Does having peace mean that everything is going well and that we won’t have conflict, we won’t have pain, we won’t have heartbreak and heartache? Does having peace mean that we won’t need to hide in our locked rooms, shivering in fear and weak from exhaustion? No, but we live resurrected lives when we notice what Jesus did that next week after his death, even in the midst of our fears. Jesus showed up and passed the peace. And that is what we are called to do. We need to show up and we need to pass the peace. Sure, we have the freedom to live a resurrected life because Christ has been victorious over death and we are assured eternal life, a dwelling and being with the one who created us. That’s the easy answer. But maybe it’s also about giving us peace to share with the world: a peace that passes all understanding, a peace that redeems the unredeemable, a peace that crosses all boundaries, a peace that calms all fears, a peace that reaches out and embraces all that separates us.

And so much separates us. We are engaged in so many debates these days about who is in and who is out, who is worthy and who is not, whom we are afraid of and who fears us. We need to pass the peace. We need to pass the peace in that space that separates us from immigrants. We need to pass the peace in that space that separates us from our Muslim neighbors. We need to pass the peace in that space that separates us from our LGBTQ siblings. We need to pass the peace in that space that separates us from someone with a different political idea. We need to pass the peace in that space that separates us from someone who has a different skin color. We need to pass the peace in that space that separates us from someone who has been beaten up by drug or alcohol abuse. We need to pass the peace in that space that separates us from those who struggle to get out of crushing debt. We need to pass the peace with those in debilitating depression and piercing pain. We need to pass the peace.

While serving on staff at South Main Baptist Church in Houston, Amanda and I went on a mission trip to Collique, Peru. Collique is one of the poorest cities in Peru and among the poorest in the world. Through a non-profit ministry organization, Operacion San Andres, South Main member, Dr. Luis Campos, bought property and set up an ongoing ministry with a community center and medical clinic to be able to treat diseases, give dental exams, and build relationships with children and families. One day while we were there, South Main’s pastor, Steve Wells, and I were taken to the home of a mother and her two children. The house was made out of corrugated tin loosely propped together over a dirt floor. They had a water barrel right outside the home for collecting rainwater and very occasionally city water when the trucks would make their way to the small town. When I peered in the four-foot-tall blue plastic bin, I noticed just a few inches of stale and mildewed water steeping in the bottom of the container. The people in Collique were cut off, isolated and alone. The government didn’t care about them. No one chose to show up. No one arrived to pass the peace. And so that’s what we did.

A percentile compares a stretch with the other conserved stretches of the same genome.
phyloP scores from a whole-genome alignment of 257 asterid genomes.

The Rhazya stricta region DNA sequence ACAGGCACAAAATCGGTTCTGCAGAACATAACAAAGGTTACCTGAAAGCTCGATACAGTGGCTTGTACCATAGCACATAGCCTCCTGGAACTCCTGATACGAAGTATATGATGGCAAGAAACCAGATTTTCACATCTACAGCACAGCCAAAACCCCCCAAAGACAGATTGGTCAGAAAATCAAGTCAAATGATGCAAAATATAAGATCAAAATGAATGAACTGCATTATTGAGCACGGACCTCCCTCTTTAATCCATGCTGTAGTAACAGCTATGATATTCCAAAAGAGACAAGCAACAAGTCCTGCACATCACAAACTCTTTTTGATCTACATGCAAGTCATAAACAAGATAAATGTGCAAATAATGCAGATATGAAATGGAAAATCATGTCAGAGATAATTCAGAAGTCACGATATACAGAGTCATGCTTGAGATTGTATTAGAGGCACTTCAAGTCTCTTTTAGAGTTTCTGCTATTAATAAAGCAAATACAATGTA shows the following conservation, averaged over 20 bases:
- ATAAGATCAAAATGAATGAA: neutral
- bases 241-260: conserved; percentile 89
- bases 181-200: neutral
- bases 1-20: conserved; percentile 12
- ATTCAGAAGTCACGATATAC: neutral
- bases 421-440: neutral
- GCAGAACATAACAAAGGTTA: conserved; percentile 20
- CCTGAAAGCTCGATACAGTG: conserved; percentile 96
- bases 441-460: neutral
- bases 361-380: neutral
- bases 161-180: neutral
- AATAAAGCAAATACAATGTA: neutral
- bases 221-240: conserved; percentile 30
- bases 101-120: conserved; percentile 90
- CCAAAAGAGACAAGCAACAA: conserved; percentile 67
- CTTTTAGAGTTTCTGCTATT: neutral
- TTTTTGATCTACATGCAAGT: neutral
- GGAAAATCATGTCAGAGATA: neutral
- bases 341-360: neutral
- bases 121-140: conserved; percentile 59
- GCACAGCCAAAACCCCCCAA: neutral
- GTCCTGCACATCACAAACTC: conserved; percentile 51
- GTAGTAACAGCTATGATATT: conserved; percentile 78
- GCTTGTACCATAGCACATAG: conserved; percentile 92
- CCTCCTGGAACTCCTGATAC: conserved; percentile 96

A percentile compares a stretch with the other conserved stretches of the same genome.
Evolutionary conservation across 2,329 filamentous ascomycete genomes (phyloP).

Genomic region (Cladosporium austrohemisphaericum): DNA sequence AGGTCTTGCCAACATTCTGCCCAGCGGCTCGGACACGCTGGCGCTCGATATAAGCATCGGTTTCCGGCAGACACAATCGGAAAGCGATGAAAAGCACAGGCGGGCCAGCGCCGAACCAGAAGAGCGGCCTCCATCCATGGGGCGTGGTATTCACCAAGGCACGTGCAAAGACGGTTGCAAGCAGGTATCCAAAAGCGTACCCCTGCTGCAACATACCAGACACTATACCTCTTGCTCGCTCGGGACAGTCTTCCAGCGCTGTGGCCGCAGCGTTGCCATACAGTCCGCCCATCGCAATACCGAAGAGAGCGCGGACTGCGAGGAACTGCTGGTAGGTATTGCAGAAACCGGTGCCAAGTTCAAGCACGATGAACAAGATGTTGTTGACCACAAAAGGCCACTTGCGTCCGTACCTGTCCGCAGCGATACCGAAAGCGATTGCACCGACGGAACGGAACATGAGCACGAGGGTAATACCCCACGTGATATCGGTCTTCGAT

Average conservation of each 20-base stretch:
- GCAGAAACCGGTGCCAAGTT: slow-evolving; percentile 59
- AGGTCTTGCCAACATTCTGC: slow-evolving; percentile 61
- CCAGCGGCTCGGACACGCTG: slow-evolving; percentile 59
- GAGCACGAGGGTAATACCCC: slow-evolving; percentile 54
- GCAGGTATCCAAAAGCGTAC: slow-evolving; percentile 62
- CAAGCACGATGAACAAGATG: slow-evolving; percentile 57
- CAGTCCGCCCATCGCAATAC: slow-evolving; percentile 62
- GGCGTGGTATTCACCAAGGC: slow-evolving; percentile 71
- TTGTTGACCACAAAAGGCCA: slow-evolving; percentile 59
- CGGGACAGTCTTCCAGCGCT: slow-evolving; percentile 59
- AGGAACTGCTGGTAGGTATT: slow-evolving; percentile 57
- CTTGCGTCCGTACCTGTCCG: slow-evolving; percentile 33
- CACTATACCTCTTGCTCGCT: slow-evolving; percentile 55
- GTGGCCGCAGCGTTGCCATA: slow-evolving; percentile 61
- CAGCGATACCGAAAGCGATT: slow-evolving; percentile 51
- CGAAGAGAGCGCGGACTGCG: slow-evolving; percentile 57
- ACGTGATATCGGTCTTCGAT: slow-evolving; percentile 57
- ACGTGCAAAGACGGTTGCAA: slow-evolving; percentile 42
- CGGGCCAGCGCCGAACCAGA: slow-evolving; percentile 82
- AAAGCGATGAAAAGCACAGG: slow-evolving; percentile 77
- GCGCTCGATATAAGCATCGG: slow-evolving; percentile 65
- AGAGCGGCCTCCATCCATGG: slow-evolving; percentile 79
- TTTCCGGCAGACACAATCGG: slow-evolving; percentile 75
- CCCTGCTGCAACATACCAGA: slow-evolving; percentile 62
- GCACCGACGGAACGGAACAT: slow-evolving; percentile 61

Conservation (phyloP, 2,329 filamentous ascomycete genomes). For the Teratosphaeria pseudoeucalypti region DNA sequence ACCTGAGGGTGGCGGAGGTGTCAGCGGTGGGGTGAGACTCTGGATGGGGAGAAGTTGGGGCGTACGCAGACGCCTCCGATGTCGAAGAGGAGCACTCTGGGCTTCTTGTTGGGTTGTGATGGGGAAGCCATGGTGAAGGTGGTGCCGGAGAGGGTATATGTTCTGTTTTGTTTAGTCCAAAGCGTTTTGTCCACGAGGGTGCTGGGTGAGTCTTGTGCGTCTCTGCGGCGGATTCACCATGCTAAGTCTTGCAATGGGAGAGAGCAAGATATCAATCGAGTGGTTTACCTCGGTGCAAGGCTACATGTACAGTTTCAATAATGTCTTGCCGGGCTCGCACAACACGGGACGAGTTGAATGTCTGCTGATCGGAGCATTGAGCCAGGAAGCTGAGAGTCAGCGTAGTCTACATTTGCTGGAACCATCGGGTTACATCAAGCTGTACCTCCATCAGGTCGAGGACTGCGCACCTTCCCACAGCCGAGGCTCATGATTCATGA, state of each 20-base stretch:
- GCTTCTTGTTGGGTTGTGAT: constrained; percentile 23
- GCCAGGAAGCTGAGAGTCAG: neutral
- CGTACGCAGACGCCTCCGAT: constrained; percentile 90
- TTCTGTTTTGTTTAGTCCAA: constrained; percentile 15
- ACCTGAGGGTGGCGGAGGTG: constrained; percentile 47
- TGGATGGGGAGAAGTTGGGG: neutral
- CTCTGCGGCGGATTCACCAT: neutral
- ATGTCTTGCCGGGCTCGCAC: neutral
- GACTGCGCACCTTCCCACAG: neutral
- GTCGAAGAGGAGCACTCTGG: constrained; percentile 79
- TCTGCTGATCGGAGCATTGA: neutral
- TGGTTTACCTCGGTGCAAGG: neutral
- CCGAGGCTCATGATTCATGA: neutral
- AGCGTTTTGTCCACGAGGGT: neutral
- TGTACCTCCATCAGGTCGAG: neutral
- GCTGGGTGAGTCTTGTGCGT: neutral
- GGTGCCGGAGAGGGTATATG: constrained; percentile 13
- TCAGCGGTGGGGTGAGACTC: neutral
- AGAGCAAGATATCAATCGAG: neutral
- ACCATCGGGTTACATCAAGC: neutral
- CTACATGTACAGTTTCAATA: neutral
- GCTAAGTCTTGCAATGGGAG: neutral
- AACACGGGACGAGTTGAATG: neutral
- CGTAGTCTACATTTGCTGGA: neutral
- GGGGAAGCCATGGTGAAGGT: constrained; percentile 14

As Amanda and I taught Bible stories and songs to the children of Collique, there was a language barrier between us. We couldn’t truly communicate with each other until we showed up in each other’s space and passed the peace to one another. We couldn’t overcome that which separated us… until we started to sing. “Cristo ama a los ninos, pues los ninos son de El, No le importa tu color, Solo quiere de tu amor, Cristo ama a los ninos por igual.” We showed up, we sang the words of Jesus loving the little children, and we bridged that space that separated us. We looked into the eyes of these divinely created Peruvian kids and felt a peace that passed all understanding. And it felt like life to me, it felt like resurrection.

La paz de Dios. Nothing can separate us. Show up and bring peace. Maybe that is what it means to live a resurrected life.